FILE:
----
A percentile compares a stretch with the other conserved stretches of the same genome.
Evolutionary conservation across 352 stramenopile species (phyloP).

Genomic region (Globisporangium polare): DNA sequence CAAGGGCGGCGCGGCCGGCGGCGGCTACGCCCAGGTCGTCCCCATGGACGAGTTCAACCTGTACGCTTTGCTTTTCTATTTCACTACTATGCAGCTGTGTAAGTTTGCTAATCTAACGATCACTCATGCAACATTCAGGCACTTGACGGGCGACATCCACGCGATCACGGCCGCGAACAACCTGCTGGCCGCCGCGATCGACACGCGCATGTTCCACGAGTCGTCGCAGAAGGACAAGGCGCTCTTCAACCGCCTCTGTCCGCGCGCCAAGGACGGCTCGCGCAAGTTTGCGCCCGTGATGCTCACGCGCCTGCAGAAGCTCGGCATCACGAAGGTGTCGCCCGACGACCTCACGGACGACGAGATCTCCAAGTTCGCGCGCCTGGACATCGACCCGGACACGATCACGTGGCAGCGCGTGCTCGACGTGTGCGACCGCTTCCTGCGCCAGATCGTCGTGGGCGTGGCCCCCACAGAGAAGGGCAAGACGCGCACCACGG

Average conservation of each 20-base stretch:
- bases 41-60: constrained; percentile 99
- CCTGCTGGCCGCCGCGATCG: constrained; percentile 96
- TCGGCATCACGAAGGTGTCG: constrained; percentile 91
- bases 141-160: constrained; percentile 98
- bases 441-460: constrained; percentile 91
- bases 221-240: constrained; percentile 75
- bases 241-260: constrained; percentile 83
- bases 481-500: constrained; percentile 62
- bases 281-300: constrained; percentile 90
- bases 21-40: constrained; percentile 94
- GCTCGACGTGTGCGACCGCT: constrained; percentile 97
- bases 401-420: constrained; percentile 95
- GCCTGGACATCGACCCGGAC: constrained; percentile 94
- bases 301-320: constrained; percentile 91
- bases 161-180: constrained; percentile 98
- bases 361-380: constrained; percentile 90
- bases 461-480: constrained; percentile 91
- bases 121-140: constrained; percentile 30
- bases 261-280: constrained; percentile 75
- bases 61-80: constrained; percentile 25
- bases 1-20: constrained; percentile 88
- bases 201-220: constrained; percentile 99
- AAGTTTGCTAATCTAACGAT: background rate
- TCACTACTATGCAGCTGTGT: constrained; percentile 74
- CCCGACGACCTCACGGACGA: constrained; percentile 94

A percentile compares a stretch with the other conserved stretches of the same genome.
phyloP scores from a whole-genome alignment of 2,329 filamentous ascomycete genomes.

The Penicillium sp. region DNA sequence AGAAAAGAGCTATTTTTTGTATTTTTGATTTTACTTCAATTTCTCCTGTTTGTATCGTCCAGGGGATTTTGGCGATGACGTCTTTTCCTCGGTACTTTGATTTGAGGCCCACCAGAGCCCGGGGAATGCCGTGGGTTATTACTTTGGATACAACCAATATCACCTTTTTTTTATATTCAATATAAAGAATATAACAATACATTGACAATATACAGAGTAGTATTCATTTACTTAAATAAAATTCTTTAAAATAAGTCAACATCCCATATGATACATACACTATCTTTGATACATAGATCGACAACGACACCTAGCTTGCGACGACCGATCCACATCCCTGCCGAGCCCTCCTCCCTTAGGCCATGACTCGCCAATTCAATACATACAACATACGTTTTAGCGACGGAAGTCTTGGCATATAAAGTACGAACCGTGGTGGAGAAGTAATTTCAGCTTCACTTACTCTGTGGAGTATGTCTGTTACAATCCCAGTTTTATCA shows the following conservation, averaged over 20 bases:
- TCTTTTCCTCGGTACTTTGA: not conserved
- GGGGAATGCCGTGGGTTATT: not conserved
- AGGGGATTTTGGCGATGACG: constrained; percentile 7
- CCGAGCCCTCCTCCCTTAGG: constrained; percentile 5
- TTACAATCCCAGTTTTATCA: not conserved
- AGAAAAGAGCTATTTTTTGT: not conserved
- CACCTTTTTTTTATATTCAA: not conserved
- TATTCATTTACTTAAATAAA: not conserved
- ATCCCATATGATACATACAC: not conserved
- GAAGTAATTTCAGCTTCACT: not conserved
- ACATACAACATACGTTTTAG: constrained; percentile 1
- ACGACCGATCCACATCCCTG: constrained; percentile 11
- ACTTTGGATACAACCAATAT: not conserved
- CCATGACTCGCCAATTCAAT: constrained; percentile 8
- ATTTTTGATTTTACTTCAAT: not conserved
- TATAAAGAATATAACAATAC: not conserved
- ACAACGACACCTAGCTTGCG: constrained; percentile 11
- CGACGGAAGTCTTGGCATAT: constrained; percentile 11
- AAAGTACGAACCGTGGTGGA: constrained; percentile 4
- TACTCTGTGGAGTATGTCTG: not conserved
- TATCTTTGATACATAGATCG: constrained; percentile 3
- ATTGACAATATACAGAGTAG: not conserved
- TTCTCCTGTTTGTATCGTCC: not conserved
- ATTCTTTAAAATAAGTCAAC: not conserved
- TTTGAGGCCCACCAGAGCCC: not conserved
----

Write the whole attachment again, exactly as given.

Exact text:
A percentile compares a stretch with the other conserved stretches of the same genome.
Evolutionary conservation across 352 stramenopile species (phyloP).

Genomic region (Globisporangium polare): DNA sequence CAAGGGCGGCGCGGCCGGCGGCGGCTACGCCCAGGTCGTCCCCATGGACGAGTTCAACCTGTACGCTTTGCTTTTCTATTTCACTACTATGCAGCTGTGTAAGTTTGCTAATCTAACGATCACTCATGCAACATTCAGGCACTTGACGGGCGACATCCACGCGATCACGGCCGCGAACAACCTGCTGGCCGCCGCGATCGACACGCGCATGTTCCACGAGTCGTCGCAGAAGGACAAGGCGCTCTTCAACCGCCTCTGTCCGCGCGCCAAGGACGGCTCGCGCAAGTTTGCGCCCGTGATGCTCACGCGCCTGCAGAAGCTCGGCATCACGAAGGTGTCGCCCGACGACCTCACGGACGACGAGATCTCCAAGTTCGCGCGCCTGGACATCGACCCGGACACGATCACGTGGCAGCGCGTGCTCGACGTGTGCGACCGCTTCCTGCGCCAGATCGTCGTGGGCGTGGCCCCCACAGAGAAGGGCAAGACGCGCACCACGG

Average conservation of each 20-base stretch:
- bases 41-60: constrained; percentile 99
- CCTGCTGGCCGCCGCGATCG: constrained; percentile 96
- TCGGCATCACGAAGGTGTCG: constrained; percentile 91
- bases 141-160: constrained; percentile 98
- bases 441-460: constrained; percentile 91
- bases 221-240: constrained; percentile 75
- bases 241-260: constrained; percentile 83
- bases 481-500: constrained; percentile 62
- bases 281-300: constrained; percentile 90
- bases 21-40: constrained; percentile 94
- GCTCGACGTGTGCGACCGCT: constrained; percentile 97
- bases 401-420: constrained; percentile 95
- GCCTGGACATCGACCCGGAC: constrained; percentile 94
- bases 301-320: constrained; percentile 91
- bases 161-180: constrained; percentile 98
- bases 361-380: constrained; percentile 90
- bases 461-480: constrained; percentile 91
- bases 121-140: constrained; percentile 30
- bases 261-280: constrained; percentile 75
- bases 61-80: constrained; percentile 25
- bases 1-20: constrained; percentile 88
- bases 201-220: constrained; percentile 99
- AAGTTTGCTAATCTAACGAT: background rate
- TCACTACTATGCAGCTGTGT: constrained; percentile 74
- CCCGACGACCTCACGGACGA: constrained; percentile 94

A percentile compares a stretch with the other conserved stretches of the same genome.
phyloP scores from a whole-genome alignment of 2,329 filamentous ascomycete genomes.

The Penicillium sp. region DNA sequence AGAAAAGAGCTATTTTTTGTATTTTTGATTTTACTTCAATTTCTCCTGTTTGTATCGTCCAGGGGATTTTGGCGATGACGTCTTTTCCTCGGTACTTTGATTTGAGGCCCACCAGAGCCCGGGGAATGCCGTGGGTTATTACTTTGGATACAACCAATATCACCTTTTTTTTATATTCAATATAAAGAATATAACAATACATTGACAATATACAGAGTAGTATTCATTTACTTAAATAAAATTCTTTAAAATAAGTCAACATCCCATATGATACATACACTATCTTTGATACATAGATCGACAACGACACCTAGCTTGCGACGACCGATCCACATCCCTGCCGAGCCCTCCTCCCTTAGGCCATGACTCGCCAATTCAATACATACAACATACGTTTTAGCGACGGAAGTCTTGGCATATAAAGTACGAACCGTGGTGGAGAAGTAATTTCAGCTTCACTTACTCTGTGGAGTATGTCTGTTACAATCCCAGTTTTATCA shows the following conservation, averaged over 20 bases:
- TCTTTTCCTCGGTACTTTGA: not conserved
- GGGGAATGCCGTGGGTTATT: not conserved
- AGGGGATTTTGGCGATGACG: constrained; percentile 7
- CCGAGCCCTCCTCCCTTAGG: constrained; percentile 5
- TTACAATCCCAGTTTTATCA: not conserved
- AGAAAAGAGCTATTTTTTGT: not conserved
- CACCTTTTTTTTATATTCAA: not conserved
- TATTCATTTACTTAAATAAA: not conserved
- ATCCCATATGATACATACAC: not conserved
- GAAGTAATTTCAGCTTCACT: not conserved
- ACATACAACATACGTTTTAG: constrained; percentile 1
- ACGACCGATCCACATCCCTG: constrained; percentile 11
- ACTTTGGATACAACCAATAT: not conserved
- CCATGACTCGCCAATTCAAT: constrained; percentile 8
- ATTTTTGATTTTACTTCAAT: not conserved
- TATAAAGAATATAACAATAC: not conserved
- ACAACGACACCTAGCTTGCG: constrained; percentile 11
- CGACGGAAGTCTTGGCATAT: constrained; percentile 11
- AAAGTACGAACCGTGGTGGA: constrained; percentile 4
- TACTCTGTGGAGTATGTCTG: not conserved
- TATCTTTGATACATAGATCG: constrained; percentile 3
- ATTGACAATATACAGAGTAG: not conserved
- TTCTCCTGTTTGTATCGTCC: not conserved
- ATTCTTTAAAATAAGTCAAC: not conserved
- TTTGAGGCCCACCAGAGCCC: not conserved